Novel Phishing Trick Uses Weird Links to Bypass Spam Filters

A novel form of phishing takes advantage of a disparity between how browsers and email inboxes read web domains.

Researchers have identified a never-before-seen method for sneaking malicious links into email inboxes.

The clever trick takes advantage of a key difference in how email inboxes and browsers read URLs, according a Monday report by Perception Point.

Infosec Insiders Newsletter

The attacker crafted an unusual link using an “@” symbol in the middle. Ordinary email security filters interpreted it as a comment, but browsers interpreted it as a legitimate web domain. Thus the phishing emails successfully bypassed security, but when targets clicked on the link inside, they were directed to a fake landing page nonetheless.

A Lame Phishing Attempt

On May 2, Perception Point’s incident response (IR) team flagged a hasily-designed phishing email trying to pass itself off as a Microsoft notice. “You have new 5 held messages,” it read, directing the recipient to follow a “Personal Portal” hyperlink.

The link directed to a website masquerading as an Outlook login page. Again the hacker’s design choices were poor, and the domain name for this supposed Outlook page was, in fact, “storageapi.fleek.co,” followed by a long series of random characters.

In theory, if a user had overlooked all of these red flags, and submitted their Microsoft credentials, those credentials would’ve gone to the attacker.

So here’s the mystery: how did such a low-effort phishing attempt make it past email security filters, which are trained to spot much more sophisticated frauds than this?

The key was in the email link.

Some Background on Links

Pause here for a moment, and open up another webpage in your browser.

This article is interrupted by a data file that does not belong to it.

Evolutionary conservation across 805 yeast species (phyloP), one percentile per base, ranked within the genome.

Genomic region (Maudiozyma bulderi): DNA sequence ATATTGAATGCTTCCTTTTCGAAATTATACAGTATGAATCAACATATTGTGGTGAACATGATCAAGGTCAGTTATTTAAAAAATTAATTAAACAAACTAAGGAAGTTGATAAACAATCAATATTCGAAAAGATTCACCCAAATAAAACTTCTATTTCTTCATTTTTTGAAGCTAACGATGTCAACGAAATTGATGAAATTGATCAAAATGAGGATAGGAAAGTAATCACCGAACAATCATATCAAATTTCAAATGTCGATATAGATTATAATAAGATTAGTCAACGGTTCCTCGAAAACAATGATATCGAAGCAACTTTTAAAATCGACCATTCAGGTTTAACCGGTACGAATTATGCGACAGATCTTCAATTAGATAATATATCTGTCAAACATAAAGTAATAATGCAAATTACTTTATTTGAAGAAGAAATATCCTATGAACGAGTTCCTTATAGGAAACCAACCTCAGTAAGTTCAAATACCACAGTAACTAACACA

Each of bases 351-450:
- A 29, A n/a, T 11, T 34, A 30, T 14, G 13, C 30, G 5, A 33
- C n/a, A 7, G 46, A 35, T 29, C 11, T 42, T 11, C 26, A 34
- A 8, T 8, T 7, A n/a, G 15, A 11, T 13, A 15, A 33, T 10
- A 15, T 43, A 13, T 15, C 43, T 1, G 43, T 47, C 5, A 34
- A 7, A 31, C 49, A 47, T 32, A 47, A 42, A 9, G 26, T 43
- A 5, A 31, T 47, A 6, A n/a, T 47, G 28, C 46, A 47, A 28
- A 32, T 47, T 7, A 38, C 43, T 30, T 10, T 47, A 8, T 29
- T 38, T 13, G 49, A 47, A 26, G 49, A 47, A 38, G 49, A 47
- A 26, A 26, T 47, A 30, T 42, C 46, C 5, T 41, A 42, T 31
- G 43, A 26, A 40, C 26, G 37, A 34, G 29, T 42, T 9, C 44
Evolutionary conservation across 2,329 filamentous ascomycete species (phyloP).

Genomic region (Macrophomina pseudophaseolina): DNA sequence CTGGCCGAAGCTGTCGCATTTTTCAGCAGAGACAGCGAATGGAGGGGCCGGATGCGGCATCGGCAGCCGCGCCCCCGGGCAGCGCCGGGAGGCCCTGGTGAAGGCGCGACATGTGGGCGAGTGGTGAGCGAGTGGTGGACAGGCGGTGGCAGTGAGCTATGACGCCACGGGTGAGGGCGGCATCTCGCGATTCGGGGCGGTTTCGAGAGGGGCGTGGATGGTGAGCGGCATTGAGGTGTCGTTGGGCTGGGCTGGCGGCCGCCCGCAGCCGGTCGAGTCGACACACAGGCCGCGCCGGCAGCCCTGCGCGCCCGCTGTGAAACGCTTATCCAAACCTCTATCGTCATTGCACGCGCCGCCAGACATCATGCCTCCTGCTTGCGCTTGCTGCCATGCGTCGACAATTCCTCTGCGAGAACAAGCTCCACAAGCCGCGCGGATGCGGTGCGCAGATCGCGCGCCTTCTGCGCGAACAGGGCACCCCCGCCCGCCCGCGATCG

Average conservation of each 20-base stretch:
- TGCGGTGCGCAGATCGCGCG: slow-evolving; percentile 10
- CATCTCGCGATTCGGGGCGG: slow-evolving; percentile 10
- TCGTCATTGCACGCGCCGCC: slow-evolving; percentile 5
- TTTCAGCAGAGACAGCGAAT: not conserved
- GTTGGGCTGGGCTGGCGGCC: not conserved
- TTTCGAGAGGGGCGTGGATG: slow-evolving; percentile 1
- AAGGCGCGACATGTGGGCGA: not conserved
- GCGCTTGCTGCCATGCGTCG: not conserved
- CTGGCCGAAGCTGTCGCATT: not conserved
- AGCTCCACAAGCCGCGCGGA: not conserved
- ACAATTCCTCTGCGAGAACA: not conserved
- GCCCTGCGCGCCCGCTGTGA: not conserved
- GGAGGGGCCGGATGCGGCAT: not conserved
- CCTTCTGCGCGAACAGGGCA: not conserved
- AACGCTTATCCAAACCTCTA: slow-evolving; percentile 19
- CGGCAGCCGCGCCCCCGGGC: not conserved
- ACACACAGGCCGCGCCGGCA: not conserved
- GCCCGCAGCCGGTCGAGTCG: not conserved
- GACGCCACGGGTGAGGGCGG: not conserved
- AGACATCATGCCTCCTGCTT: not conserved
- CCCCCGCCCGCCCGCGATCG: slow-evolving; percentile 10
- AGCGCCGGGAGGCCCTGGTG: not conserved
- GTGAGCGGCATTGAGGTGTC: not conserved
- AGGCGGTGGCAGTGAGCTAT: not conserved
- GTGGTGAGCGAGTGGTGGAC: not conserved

Type “https://” into your address bar, then any string of characters you want. Next, type an @ symbol, followed by any web domain. For example:

https[://]abc123@www[.]threatpost.com

Depending on what browser you’re using, that text before the @ will either return an error message, or disappear without a trace. Why?

Well, some browsers enable you to automatically send authentication information to the website you want to visit. The syntax is as follows:

http(s)://username[:]password[@]server/resource[.]ext

Browsers that support this feature will interpret the string before the @ sign as login credentials. Browsers that don’t will simply ignore the string and execute whatever follows the @. Either way, the domain following @ is where you’ll be going.

In January, Microsoft removed this feature from Internet Explorer because of how easily hackers can use it to mask malicious websites as legitimate ones. They explained how:

For example, the following URL appears to open http://www[.]wingtiptoys[.]com but actually opens http://example[.]com:

http://www[.]wingtiptoys[.]com@example[.]com

Which brings us to the crux of today’s news…

The Hacker’s Trick

The URL embedded in the phishing emails from our story was:

As we’ve established, browsers will read this as a URL. But email services read the @ symbol in the middle very differently.

“It is common knowledge that an @ sign will be ignored by email security systems when used within the text of an email, and there are many instances of this being used legitimately,” Motti Elloul, vice president of customer success and incident response at Perception Point, told Threatpost via email, “For example, it can be used to refer to user information within the body of the message.” For this reason, the IR team wrote in their report, “most email detection platforms cannot recognize this address as a URL, and instead see it as a comment.”

The @ symbol is a cover: to an email security filter it’s a comment, but underneath it’s a regular old malicious link.

The Impact

Our hacker – unknown but for an IP address 202[.]172.25[.]42, coming from Japan – went after “a wide range of targets, including telecom, web services and financial organizations,” said Elloul. None of their emails managed to trick any targets before they were discovered.

Despite the failure of this particular campaign, Elloul told Threatpost, “the technique has the potential to catch on quickly, because it’s very easy to execute.” As a proof of concept, at least, it proved rather effective.

“In order to identify the technique and avoid the fallout from it slipping past security systems, security teams need to update their detection engines in order to double check the URL structure whenever @ is included.”

Suggested articles

Cybersecurity for your growing business
Cybersecurity for your growing business